This season: 26 games, 1 goal, 1 assist, 2 points, 57 penalty minutes, -1 rating, 9:52 time on ice (with Los Angeles); 57 games, 4 goals, 1 assist, 5 points, 100 penalty minutes, -1 rating, 9:16 time on ice (total)
The good: Daniel Carcillo said of Ray Emery in November that “he’s probably the toughest goalie, but if he ever fought me, I would dust him, and he knows that,” and that’s a candidate for the quote of the year. He filled a depth role as a physical and defensive-minded agitator after joining the Kings and was popular amongst his teammates.
The bad: Carcillo had played once in the eight games that preceded his January 4 trade to the Rangers. He hadn’t dressed for 16 of the club’s 42 games at the time.
Going forward: Carcillo would have opposed the Kings in the Stanley Cup Final had he not been suspended Final for making contact with linesman Scott Driscoll in the Eastern Conference Final. As of now he remains unsigned, though there was speculation earlier this month that Washington could be a good fit.
This season: 40 games, 2 goals, 4 assists, 6 points, 11 penalty minutes, -6 rating (with Los Angeles); 44 games, 2 goals, 5 assists, 7 points, 11 penalty minutes, -4 rating, 12:00 time on ice (total)
The good: Darryl Sutter appeared to take a liking to Matt Frattin and often referenced his strong work ethic. The winger forechecked effectively and added a physical element even though the production that materialized in September never transferred over to the regular season. He was the player who headed east as part of the trade for Marian Gaborik.
The bad: As hard as he worked, and as good as he looked in practice, it never all came together consistently in Los Angeles for Frattin. “At the end of the day, you’ve got to do more that work hard. There has to be some more,” Sutter said on February 5. “I’m really supportive of Fratts because he does work hard. But it’s still a results-oriented position and business.”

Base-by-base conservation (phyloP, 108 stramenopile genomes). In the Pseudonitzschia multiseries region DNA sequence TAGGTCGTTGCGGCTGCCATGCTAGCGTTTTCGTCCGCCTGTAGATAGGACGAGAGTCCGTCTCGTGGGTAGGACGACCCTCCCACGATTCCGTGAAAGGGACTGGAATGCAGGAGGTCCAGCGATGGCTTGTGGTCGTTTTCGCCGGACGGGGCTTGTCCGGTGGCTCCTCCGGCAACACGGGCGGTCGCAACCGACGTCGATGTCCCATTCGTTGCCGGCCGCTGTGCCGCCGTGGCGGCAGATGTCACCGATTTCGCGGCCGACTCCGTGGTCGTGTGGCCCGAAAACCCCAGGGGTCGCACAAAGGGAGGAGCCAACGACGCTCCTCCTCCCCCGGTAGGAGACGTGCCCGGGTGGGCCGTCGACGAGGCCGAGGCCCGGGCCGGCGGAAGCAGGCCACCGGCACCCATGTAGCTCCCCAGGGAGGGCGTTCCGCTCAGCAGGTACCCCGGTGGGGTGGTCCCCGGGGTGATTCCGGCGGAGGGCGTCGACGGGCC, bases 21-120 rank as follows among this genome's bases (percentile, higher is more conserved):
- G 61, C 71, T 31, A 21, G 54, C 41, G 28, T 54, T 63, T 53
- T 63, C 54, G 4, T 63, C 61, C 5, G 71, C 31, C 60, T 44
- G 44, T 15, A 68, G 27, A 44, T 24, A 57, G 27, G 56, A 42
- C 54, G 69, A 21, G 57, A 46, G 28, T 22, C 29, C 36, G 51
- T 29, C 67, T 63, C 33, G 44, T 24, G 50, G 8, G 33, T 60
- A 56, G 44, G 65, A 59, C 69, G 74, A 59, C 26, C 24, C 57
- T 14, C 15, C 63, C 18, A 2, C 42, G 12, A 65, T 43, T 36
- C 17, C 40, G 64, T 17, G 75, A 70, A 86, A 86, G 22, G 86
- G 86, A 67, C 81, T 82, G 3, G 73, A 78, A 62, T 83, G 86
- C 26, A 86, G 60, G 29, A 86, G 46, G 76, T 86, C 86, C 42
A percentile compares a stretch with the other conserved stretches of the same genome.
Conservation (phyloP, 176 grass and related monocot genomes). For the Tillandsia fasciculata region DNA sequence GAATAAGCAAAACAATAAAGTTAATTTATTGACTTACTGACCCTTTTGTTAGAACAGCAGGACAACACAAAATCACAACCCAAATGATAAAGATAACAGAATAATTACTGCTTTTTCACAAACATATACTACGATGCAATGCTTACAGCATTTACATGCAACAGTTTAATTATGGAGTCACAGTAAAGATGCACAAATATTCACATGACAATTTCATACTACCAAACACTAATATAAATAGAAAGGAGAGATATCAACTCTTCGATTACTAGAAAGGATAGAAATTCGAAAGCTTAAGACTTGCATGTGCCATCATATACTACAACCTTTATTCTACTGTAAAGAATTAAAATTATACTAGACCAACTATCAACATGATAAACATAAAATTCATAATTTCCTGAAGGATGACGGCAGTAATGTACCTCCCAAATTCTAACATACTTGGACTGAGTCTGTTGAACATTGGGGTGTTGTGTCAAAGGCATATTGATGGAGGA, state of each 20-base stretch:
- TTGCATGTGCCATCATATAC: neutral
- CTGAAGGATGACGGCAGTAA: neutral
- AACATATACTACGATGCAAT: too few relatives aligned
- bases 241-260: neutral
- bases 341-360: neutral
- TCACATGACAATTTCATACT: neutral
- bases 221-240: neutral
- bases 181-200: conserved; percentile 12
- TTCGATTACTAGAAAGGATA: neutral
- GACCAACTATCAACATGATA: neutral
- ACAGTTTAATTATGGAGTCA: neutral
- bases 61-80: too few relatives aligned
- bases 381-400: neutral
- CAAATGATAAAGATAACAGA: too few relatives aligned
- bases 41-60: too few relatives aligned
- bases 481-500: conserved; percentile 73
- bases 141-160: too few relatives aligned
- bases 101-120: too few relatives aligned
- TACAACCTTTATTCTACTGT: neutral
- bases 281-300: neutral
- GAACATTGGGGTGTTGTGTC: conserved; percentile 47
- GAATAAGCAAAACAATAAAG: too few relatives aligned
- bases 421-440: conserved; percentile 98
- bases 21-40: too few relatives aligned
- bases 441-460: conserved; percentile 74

Going forward: Frattin was reacquired by Toronto in a late July trade with Columbus. Don’t be surprised to see him revert back to the level of comfort and production he previously experienced as a Maple Leaf. There are a lot of good tools in his game.
This season: 19 (15) games (started), 7-5-4 record, 1.97 goals-against average, .931 save percentage, 3 shutouts (with Los Angeles); 40 (35) games (started), 16-16-4 record, 2.55 goals-against average, .922 save percentage, 4 shutouts (total)
The good: Having beat out Mathieu Garon for the backup goalie position, Ben Scrivens was outstanding in net during a vulnerable period as the Kings dealt with Jonathan Quick’s injury. There was no fallout from the injury, thanks to Scrivens, and ultimately Martin Jones, both of whom combined to produce the club’s top statistical goaltending stretch from November to January. He backstopped Los Angeles to a shutout in his first start of the season and allowed two goals or less in his first 10 starts after Quick went down. He used the term “meritocracy” when speaking with reporters in November and emerged as an interesting and engaging interview. The Cornell grad also had the most unique nickname on the team and debuted an awfully cool goaltending mask.